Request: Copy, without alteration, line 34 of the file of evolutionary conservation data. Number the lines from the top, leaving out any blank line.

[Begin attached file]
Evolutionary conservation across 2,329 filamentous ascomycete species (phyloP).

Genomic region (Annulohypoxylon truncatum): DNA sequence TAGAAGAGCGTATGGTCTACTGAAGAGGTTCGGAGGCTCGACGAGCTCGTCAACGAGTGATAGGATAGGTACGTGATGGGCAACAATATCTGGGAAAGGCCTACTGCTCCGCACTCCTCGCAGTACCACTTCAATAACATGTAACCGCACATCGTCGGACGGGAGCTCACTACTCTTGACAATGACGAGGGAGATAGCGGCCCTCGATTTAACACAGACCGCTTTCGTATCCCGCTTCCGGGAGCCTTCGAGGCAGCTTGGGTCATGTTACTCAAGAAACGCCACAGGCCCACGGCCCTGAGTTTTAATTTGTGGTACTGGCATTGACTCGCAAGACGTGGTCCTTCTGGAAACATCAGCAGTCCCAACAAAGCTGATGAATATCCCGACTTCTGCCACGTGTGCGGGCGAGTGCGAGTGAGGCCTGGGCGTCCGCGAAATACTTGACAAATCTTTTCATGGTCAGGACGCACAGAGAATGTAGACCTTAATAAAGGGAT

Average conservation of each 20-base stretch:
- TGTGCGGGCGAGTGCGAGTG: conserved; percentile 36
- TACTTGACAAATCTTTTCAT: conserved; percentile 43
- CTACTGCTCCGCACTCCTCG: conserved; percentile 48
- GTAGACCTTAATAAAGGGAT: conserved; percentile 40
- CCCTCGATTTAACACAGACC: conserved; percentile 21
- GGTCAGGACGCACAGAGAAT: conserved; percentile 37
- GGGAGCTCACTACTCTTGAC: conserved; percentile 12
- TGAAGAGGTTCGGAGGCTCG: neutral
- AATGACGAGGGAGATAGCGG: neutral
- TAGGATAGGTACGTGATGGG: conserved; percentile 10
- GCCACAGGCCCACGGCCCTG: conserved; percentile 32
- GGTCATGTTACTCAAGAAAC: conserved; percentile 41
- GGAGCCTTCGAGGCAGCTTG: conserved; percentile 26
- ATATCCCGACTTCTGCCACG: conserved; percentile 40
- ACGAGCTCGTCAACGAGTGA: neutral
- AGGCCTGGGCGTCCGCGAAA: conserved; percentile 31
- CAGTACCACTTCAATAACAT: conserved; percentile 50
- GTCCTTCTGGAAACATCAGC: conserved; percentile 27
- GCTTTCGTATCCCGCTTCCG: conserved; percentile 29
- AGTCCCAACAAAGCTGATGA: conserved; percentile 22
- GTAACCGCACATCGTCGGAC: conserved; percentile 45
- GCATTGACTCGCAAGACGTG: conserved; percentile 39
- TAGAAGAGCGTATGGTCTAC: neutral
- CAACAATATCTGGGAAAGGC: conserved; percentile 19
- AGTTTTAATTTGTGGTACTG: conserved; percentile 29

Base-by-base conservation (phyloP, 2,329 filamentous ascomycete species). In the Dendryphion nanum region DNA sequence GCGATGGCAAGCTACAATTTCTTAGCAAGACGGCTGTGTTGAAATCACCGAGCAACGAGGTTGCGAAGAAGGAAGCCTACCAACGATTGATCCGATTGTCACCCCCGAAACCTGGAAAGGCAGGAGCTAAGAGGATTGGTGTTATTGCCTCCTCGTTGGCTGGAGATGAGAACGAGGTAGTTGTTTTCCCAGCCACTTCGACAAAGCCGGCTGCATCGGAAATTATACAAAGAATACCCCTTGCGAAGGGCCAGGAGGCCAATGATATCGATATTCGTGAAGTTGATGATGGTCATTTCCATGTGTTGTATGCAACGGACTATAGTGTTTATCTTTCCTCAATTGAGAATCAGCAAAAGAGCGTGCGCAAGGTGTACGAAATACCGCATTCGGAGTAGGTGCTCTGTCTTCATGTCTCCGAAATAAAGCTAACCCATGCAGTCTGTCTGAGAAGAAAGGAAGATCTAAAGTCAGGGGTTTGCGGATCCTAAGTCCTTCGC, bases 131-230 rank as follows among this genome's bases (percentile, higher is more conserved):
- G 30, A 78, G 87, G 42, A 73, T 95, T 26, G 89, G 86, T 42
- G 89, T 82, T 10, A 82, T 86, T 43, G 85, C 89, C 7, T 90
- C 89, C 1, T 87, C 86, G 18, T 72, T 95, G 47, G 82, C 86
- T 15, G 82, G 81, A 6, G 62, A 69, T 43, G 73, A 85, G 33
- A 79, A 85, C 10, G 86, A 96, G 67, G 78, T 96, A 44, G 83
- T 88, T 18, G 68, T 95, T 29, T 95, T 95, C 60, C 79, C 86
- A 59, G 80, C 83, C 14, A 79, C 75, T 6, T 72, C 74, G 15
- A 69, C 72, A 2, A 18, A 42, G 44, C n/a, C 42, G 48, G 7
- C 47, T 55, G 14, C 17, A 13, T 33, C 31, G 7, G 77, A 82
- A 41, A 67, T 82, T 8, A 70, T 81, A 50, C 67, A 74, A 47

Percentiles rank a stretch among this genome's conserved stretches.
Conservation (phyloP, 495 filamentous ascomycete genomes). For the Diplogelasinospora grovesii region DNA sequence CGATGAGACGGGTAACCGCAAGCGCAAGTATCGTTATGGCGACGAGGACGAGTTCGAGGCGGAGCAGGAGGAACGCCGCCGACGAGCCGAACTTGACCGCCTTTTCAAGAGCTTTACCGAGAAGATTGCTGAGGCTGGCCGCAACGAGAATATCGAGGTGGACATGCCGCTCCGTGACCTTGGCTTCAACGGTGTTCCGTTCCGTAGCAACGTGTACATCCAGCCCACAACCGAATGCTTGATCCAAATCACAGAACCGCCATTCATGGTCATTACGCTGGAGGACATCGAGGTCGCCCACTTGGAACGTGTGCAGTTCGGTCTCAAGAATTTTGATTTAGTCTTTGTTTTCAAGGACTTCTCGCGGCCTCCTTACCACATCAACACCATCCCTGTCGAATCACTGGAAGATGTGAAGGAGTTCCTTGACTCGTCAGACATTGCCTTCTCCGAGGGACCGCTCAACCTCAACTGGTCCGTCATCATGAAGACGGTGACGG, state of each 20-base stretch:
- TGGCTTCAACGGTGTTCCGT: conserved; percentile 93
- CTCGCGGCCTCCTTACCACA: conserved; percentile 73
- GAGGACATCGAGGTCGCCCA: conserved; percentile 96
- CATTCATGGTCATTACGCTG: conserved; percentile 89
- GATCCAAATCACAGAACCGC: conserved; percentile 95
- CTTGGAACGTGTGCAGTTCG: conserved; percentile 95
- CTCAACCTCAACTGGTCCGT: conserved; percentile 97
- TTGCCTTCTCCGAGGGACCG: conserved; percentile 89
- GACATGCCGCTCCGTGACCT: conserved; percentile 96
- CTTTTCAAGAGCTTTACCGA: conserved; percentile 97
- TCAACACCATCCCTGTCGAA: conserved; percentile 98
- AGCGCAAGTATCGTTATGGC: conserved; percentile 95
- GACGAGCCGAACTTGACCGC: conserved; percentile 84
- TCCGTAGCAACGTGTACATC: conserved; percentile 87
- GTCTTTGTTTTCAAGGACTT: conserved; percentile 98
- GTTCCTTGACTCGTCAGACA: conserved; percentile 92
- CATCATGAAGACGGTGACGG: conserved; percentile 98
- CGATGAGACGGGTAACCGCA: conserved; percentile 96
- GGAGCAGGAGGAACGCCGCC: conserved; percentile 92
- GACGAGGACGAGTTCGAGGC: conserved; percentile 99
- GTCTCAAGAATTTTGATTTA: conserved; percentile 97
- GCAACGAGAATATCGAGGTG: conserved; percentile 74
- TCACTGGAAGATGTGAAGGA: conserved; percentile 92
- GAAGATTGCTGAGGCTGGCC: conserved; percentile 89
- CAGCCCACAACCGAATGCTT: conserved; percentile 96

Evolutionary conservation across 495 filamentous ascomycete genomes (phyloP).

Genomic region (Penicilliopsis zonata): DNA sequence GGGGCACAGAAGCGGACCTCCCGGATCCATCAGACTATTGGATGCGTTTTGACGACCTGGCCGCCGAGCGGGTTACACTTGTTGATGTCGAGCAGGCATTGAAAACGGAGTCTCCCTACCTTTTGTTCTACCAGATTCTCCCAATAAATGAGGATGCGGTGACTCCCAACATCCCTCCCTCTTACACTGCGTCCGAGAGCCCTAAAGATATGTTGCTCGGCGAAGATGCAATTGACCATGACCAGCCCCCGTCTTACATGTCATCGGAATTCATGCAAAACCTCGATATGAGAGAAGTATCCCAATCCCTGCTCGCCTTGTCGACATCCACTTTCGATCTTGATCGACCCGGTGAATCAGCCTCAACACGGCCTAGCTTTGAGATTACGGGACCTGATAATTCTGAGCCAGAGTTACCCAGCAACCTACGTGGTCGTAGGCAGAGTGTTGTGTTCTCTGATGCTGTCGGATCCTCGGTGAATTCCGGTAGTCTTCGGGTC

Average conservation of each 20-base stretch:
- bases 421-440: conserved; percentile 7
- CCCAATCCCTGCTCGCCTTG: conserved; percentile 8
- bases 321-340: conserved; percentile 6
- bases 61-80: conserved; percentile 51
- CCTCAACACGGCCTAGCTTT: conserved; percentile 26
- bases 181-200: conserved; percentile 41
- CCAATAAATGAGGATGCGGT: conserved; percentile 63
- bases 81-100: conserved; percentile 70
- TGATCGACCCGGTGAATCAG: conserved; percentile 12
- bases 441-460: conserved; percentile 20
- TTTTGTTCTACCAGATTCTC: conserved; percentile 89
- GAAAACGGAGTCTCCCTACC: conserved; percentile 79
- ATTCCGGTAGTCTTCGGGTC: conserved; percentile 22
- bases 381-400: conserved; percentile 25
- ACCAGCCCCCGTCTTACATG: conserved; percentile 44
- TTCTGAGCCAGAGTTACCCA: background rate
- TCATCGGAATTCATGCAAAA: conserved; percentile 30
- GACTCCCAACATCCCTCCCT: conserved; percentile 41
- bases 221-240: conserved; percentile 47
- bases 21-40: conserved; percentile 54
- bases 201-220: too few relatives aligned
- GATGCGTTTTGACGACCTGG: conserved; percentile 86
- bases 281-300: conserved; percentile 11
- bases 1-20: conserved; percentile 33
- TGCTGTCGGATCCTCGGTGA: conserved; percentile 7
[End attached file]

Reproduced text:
- A 79, A 85, C 10, G 86, A 96, G 67, G 78, T 96, A 44, G 83